Reuters reports on a near-final version of a communique from G7 countries announcing a donation of one billion doses of coronavirus vaccines to poorer countries, and that they will continue to work with the private sector, the G20 and other countries to increase the contribution over months to come. The communique included a reaffirmation of support for “…all pillars of the ACT-A across treatments, tests and strengthening public health systems as well as vaccines.” Source

Reuters notes that the inclusion of previous pledges to donate coronavirus vaccines (including one from the US for 500 million doses of the Pfizer/BioNTech vaccine), limits the impact of the G7’s pledge to donate one billion doses to poorer countries – and that it falls short by five to six billion doses and fails to address key gaps in distribution that could complicate vaccine delivery. Source ­­­

• As coronavirus cases surge in Moscow, Mayor Sergei Sobyanin restores restrictions such as closing food courts and gyms and limiting the hours of bars and restaurants to curb the spread. Source

• Viet Nam’s Ministry of Health announces that Vingroup JSC, a local company, has negotiated a technology transfer agreement for an mRNA vaccine with an unidentified US vaccine producer. Shortly afterwards, the statement was revised; Vingroup (which can produce 200 million doses per year) was removed from it. Source

• Britain’s Prime Minister, Boris Johnson, suggests that lifting pandemic restrictions on 21 June – “Freedom Day” may be delayed, due to a surge in cases driven by the Delta variant. Source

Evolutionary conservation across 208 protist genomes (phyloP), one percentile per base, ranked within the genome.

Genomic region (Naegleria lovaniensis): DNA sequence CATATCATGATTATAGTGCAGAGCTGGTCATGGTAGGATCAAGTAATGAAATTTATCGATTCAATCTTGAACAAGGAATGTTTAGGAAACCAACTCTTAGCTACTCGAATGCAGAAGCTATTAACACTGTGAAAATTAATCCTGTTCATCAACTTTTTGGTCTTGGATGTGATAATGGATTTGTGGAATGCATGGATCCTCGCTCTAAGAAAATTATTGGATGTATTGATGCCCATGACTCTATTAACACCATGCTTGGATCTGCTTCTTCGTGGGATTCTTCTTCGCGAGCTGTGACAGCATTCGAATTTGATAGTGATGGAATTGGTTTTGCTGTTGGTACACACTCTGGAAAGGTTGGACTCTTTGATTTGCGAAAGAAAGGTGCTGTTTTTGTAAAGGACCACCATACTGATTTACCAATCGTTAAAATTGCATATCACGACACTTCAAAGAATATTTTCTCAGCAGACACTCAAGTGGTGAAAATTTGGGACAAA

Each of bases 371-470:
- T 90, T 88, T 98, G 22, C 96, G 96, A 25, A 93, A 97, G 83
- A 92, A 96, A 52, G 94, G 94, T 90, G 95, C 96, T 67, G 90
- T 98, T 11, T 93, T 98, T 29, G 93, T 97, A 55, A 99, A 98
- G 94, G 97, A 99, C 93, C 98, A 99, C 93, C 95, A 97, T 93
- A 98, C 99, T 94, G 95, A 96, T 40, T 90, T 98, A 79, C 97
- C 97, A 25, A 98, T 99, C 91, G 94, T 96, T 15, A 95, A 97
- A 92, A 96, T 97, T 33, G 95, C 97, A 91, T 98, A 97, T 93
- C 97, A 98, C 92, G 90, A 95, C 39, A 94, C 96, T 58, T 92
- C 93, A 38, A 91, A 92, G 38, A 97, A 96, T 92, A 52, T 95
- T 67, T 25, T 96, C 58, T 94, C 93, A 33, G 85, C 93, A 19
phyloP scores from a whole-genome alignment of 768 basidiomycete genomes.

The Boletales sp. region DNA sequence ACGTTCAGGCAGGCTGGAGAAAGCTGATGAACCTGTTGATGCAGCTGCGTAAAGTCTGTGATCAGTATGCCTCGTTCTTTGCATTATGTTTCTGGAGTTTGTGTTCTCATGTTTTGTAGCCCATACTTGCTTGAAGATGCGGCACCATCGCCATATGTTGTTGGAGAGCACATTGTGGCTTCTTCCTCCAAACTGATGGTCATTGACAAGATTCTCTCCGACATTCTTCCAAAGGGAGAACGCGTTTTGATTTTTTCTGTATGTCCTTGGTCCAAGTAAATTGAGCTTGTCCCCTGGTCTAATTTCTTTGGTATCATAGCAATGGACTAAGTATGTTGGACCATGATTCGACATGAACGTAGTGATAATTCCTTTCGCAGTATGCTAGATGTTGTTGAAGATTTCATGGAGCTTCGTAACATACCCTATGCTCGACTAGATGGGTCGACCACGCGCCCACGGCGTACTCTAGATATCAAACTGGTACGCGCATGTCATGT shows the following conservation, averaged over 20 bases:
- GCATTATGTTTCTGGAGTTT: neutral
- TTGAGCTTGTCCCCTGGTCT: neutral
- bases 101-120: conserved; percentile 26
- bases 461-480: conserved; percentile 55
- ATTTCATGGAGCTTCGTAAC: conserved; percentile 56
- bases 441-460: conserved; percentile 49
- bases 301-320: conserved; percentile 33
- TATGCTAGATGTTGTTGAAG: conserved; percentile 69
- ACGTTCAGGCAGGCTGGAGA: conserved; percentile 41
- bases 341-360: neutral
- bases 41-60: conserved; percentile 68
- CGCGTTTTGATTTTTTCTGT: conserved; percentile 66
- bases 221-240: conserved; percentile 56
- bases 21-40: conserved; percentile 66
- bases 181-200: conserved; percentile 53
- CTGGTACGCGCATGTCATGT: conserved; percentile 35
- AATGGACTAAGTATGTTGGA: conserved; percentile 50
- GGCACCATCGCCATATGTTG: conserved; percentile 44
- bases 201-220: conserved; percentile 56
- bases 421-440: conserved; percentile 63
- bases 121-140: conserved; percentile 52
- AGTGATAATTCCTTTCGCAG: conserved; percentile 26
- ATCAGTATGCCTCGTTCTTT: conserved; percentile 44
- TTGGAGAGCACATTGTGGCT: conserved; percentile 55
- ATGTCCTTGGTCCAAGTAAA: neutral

• The Copa América was moved from Argentina to Brazil despite protests and widespread condemnation inside and outside the country, where the South American soccer tournament has been called  the “championship of death.” An emergency appeal to Brazil’s Supreme Court by opponents who wanted it canceled was denied. Although players on Brazil’s team have committed to play in the tournament, they have announced their concerns about it.

On the eve of the opening match, at least twelve Venezuela players and staff members tested positive for COVID-19, and at least four people connected to Bolivia’s national team are reported to have the virus. The federation chartered a flight, sending 14 replacement players so the game could proceed as planned, and teams were asked to submit a list of up to 60 players in case of a spate of positive tests. Source

• The FDA posted details from a memo on its investigation of Emergent Biosolutions, which was sent to J & J to explain why it advised J & J to discard 75 million doses of its coronavirus vaccine. Emergent did not fully follow good manufacturing practices; it failed to prevent cross-contamination between the Astra Zeneca and J & J vaccines by properly segregating zones where workers manufactured the vaccines; materials for each vaccine were weighed and cleared materials in a common warehouse; and, after accelerated vaccine production created more waste, Emergent allowed workers to tote the waste through its warehouse in wheeled containers – all of which could have rendered the vaccines unsafe and/or ineffective. Source

• In Germany, J & J was unable to deliver 6.5 million doses of its coronavirus vaccine in June, after production failures at the Emergent Biosolutions plant led to a shortfall. A health ministry spokesperson said “…every dose matters. We therefore expect from J&J that this amount is delivered in July as quickly as possible.” Source

• Canadian regulators reject a shipment of 300,000 doses of J & J’s coronavirus vaccine because of contamination in the Emergent Biosolutions facility where they originated. Health Canada said was unable to determine that the vaccines met “the department’s rigorous quality standards,” and that it would not approve vaccines or vaccine ingredients from the Emergent plant factory until it sends inspectors there, most likely in the summer. Source